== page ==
A common practice is to lure workers from the impoverished north to lumber camps. There they find themselves at the mercy of their employers’ claims that they are liable for astronomically high debts, which they will never be able to pay. This form of slavery, known as debt peonage, is illegal in most countries, including Brazil.

United States

Striking New Jersey teachers return to work after mass arrests

On Friday, December 7, the Middletown Township Education Association (MTEA) called off the weeklong strike by 1,000 teachers in New Jersey after a week of mass arrests ordered by a strikebreaking judge. Over 200 teachers and other school employees were thrown in jail for defying a back-to-work order issued by Judge Clarkson Fisher, Jr. only three hours after the teachers walked out. Teachers, who were fighting against board of education plans to impose higher out-of-pocket health care expenses, faced a vicious attack, not only by the judge, but school officials, local politicians and the media.

After months of working without a contract the teachers were scheduled to strike September 11, but postponed their action after the attacks on the World Trade Center and Pentagon. Another two-and-a-half months of stalemated negotiations ensued before the teachers walked out November 29. The school board, with the help of the news media, tried to whip up public opinion against the teachers, denouncing them for daring to go on strike when townspeople were mourning the loss of community members at the World Trade Center. At one point, school superintendent Jack DeTalvo said that the school district was at “war” while other officials likened the teachers to the Taliban.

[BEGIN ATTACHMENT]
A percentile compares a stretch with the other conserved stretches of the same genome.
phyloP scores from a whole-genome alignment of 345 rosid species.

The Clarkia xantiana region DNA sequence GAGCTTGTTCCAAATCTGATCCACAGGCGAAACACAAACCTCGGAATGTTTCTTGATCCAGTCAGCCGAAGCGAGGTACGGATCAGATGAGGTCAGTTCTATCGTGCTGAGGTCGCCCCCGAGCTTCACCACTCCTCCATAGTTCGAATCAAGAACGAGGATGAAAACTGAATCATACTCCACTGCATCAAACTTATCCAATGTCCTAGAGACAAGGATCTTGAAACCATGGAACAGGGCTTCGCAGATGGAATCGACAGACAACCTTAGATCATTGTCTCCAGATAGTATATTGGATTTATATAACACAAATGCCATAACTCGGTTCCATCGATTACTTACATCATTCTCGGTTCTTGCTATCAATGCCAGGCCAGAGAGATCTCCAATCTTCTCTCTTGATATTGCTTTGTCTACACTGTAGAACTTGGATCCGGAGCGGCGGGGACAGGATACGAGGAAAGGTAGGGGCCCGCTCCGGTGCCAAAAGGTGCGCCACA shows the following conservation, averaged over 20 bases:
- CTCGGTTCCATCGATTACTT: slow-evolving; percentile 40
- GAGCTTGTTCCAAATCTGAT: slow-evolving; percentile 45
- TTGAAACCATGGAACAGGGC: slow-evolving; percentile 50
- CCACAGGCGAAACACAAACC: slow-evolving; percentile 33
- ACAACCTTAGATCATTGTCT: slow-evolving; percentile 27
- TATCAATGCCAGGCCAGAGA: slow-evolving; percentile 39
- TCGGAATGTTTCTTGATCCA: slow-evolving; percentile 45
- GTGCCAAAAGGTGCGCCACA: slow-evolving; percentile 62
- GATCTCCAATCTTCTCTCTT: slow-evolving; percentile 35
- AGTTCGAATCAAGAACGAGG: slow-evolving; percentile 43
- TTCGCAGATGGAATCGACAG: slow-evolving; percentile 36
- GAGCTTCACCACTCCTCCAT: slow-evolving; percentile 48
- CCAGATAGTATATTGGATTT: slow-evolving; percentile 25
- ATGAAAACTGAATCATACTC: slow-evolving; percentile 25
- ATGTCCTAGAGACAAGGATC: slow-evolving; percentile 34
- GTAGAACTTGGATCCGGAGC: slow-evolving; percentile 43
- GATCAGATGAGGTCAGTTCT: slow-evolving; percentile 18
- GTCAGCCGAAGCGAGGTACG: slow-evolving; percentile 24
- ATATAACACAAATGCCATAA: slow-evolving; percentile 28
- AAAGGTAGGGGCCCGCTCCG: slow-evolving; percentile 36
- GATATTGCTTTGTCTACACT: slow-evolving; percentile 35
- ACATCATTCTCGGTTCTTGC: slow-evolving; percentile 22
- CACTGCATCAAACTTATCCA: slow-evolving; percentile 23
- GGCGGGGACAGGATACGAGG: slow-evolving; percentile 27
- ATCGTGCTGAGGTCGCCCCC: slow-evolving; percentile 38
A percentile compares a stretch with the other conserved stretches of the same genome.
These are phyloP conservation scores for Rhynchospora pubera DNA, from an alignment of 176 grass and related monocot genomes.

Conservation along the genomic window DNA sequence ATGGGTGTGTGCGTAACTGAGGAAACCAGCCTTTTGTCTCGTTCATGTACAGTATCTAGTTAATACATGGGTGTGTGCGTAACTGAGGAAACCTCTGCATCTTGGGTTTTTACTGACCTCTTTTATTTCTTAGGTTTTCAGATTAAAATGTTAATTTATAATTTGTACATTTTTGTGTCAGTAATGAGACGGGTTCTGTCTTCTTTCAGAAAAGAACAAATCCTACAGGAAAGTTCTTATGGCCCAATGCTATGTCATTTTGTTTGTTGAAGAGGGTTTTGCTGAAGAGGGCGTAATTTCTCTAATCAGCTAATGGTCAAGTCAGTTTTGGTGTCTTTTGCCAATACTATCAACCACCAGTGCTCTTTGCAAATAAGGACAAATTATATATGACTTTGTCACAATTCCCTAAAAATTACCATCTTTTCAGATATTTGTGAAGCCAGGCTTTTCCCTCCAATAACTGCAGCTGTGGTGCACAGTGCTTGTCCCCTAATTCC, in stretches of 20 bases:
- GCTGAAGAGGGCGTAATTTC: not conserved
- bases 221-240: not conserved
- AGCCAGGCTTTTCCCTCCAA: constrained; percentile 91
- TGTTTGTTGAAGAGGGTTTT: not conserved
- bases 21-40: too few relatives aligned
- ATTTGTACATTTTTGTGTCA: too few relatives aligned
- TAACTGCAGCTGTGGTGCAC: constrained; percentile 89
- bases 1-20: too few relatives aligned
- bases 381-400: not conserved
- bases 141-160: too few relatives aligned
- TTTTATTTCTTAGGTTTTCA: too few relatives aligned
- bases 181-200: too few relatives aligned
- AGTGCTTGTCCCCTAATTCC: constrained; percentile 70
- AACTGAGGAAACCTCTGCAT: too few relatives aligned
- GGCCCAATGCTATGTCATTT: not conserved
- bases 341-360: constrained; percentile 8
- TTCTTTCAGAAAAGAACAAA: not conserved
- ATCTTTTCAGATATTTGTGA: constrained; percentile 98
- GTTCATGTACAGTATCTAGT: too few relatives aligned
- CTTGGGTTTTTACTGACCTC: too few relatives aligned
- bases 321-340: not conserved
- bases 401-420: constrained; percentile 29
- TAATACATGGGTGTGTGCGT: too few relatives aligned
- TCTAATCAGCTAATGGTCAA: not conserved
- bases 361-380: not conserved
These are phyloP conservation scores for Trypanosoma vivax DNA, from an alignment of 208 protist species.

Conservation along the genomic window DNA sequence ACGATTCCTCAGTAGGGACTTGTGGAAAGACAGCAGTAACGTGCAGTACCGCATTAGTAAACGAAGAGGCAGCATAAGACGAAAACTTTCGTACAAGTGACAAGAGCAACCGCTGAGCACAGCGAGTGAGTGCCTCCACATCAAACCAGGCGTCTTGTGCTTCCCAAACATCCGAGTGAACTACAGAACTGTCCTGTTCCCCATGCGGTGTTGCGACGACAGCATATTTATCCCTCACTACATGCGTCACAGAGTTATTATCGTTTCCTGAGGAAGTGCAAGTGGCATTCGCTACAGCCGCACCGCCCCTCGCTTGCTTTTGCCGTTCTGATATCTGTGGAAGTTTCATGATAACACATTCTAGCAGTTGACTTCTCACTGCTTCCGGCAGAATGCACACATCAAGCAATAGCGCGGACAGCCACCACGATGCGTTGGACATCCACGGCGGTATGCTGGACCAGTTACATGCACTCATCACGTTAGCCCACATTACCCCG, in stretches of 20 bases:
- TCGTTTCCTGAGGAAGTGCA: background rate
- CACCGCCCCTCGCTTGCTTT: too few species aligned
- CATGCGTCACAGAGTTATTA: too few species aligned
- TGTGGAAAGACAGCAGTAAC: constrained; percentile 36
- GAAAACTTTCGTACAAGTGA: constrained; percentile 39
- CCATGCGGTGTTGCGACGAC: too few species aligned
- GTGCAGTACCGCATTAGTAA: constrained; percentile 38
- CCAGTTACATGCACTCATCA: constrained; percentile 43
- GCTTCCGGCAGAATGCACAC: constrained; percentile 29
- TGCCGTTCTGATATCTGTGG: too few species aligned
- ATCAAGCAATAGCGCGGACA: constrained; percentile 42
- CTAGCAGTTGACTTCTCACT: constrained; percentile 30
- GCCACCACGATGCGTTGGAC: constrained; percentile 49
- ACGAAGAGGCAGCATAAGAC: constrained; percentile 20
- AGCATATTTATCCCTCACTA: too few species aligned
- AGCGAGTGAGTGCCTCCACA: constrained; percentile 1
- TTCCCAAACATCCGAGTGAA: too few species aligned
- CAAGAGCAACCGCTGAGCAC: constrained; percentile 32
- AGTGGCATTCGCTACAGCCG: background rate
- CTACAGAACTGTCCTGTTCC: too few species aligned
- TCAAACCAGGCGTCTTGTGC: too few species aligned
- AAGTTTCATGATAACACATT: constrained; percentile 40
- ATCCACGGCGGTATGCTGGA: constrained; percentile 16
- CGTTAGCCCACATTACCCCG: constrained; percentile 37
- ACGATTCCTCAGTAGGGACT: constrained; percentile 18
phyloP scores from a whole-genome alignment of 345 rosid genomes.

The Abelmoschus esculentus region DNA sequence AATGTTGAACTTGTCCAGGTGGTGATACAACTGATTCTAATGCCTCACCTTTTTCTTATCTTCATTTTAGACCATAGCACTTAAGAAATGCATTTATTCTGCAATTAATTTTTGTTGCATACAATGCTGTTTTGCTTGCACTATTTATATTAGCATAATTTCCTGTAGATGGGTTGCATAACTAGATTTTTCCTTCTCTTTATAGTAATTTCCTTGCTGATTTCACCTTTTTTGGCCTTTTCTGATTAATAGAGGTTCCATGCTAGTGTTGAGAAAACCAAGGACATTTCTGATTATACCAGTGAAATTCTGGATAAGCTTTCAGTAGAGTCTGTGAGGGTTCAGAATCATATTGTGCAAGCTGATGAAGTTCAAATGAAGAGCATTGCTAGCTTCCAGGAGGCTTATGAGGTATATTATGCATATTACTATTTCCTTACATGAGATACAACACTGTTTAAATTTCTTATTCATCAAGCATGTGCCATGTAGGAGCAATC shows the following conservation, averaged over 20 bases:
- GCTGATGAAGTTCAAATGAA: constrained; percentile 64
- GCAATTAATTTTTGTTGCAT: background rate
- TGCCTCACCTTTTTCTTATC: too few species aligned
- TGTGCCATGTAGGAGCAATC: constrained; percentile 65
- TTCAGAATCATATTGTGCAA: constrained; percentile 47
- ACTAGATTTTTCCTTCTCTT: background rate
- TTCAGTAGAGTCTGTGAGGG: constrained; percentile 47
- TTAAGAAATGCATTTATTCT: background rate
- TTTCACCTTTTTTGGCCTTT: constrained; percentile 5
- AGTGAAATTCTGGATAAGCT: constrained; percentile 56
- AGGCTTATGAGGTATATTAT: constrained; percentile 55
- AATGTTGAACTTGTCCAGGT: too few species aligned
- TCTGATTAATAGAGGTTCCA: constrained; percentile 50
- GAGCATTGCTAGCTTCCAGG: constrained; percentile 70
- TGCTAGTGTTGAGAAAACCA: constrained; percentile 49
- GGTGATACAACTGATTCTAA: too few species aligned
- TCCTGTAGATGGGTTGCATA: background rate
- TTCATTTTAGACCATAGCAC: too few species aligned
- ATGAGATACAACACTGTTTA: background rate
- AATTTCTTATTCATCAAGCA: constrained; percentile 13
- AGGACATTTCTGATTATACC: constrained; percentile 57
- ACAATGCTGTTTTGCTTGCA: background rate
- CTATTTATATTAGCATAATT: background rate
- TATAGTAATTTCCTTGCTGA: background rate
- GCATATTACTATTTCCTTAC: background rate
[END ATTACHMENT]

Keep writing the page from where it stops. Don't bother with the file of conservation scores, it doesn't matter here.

Despite the efforts to intimidate the teachers they stood their ground. As teachers were hauled before Judge Fisher they denounced the school authorities for tyranny and deception and said they were willing to go to jail to defend their rights. Fellow teachers and their supporters shouted messages of solidarity as defiant teachers were led away in handcuffs to awaiting paddy wagons. Unable to break the will of the teachers in first few days, Judge Fisher increased the length of the sentences to 13 days from the initial 7 and threatened to order the strikers fired at further hearings the next week if the strike continued.

In the face of these attacks the National Education Association (NEA), whose president Bob Chase had pledged the support of his 2.6 million members just days before the strike was called off, did nothing to mobilize teachers and school employees behind the Middletown strikers. Rather than wage a struggle against the political forces arrayed against the teachers—which would have evoked powerful support, including from the 80,000 New York City teachers just 50 miles away, who have been working for two years without a contract—the NEA leaders undoubtedly pressured the local union to throw in the towel and send their members back to work without a contract.

Talks break off in Pratt & Whitney strike

Negotiators for Pratt & Whitney and the union for 5,000 striking workers at the company’s four jet-engine plants in Connecticut broke off talks December 8 after two hours to review their bargaining positions. Officials from the machinists’ union and management have made public statements indicating a desire to end the weeklong strike. A company spokesman, however, has made it clear the corporation has no intention of increasing the total monetary value of the proposed contract, which rank-and-file workers overwhelmingly rejected a week ago. The company is currently using 2,000 of its plant supervisors, engineers and other workers to take the place of the 5,100 striking workers.

Pratt & Whitney, a major contractor for the US Pentagon, has offered a 10 percent wage increase over three years, plus a $1,000 signing bonus for each worker. The company has also offered a 10 percent increase in pensions and health insurance benefits. The major concern of the striking workers is job security. The company wants to remove about 500 engine parts repair work jobs out of Connecticut and send them to locations where the work can be done more cheaply. Management has told the union it intends only to move labor-intensive jobs out of the state, while bringing in military engine jobs requiring higher skills.